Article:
Researchers led by the University of Edinburgh have pinpointed cells in the immune system that could be key to tackling high blood pressure.

The study, published in the European Heart Journal, was funded by the British Heart Foundation and revealed a new role for specialised white blood cells – known as macrophages – that are central to the body’s immune system, discovering that macrophages scavenge for and ‘eat’ molecules of a powerful hormone known as endothelin.

There results showed that lowering levels of macrophages increased blood pressure in mice fed a high salt diet. When the macrophage level returned to normal, blood pressure also normalised.

Professor Matthew Bailey, chair in renal physiology at the University of Edinburgh’s British Heart Foundation Centre of Research Excellence, who led the study, said: “Hypertension affects millions of people across the globe, including 70% of people over 70.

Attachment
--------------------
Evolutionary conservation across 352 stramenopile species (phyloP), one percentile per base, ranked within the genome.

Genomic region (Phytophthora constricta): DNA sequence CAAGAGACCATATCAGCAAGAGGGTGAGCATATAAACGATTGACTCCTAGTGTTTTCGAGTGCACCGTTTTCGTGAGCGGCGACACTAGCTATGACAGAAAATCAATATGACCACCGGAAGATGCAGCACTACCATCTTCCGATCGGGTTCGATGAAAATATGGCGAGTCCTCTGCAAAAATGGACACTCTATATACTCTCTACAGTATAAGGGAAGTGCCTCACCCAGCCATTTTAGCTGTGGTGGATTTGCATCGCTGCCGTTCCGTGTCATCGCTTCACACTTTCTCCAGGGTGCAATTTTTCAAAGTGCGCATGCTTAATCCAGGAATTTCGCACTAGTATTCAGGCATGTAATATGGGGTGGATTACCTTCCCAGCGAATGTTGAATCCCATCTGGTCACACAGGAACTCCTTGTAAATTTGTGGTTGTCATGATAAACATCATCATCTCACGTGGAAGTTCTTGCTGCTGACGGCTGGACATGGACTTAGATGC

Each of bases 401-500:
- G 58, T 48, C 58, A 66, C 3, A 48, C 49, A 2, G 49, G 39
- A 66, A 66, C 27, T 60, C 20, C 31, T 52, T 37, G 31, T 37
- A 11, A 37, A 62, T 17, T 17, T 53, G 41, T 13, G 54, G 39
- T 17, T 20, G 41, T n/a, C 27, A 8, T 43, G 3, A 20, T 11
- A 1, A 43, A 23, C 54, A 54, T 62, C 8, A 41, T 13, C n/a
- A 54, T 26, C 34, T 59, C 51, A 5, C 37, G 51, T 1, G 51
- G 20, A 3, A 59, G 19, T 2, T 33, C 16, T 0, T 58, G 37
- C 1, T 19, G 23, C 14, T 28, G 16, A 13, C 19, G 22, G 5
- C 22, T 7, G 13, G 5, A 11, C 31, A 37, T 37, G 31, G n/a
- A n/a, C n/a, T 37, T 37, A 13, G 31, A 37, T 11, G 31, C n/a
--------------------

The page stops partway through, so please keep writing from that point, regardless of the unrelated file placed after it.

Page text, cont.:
“Our discovery sheds light on risk factors, and crucially, opens routes to investigate new drugs that could help patients. Our next steps will be to investigate the role of macrophages in people living with hypertension.”

The findings could help spot people most at risk of developing hypertension. The study could open avenues to improve current therapies, although researchers caution that further human studies are needed.

The findings also shed light on current treatments that could increase risk of the disorder, which affects more than 12 million people in the UK.

High blood pressure – or hypertension – is a leading cause of life-threatening conditions including heart attack, kidney disease and stroke.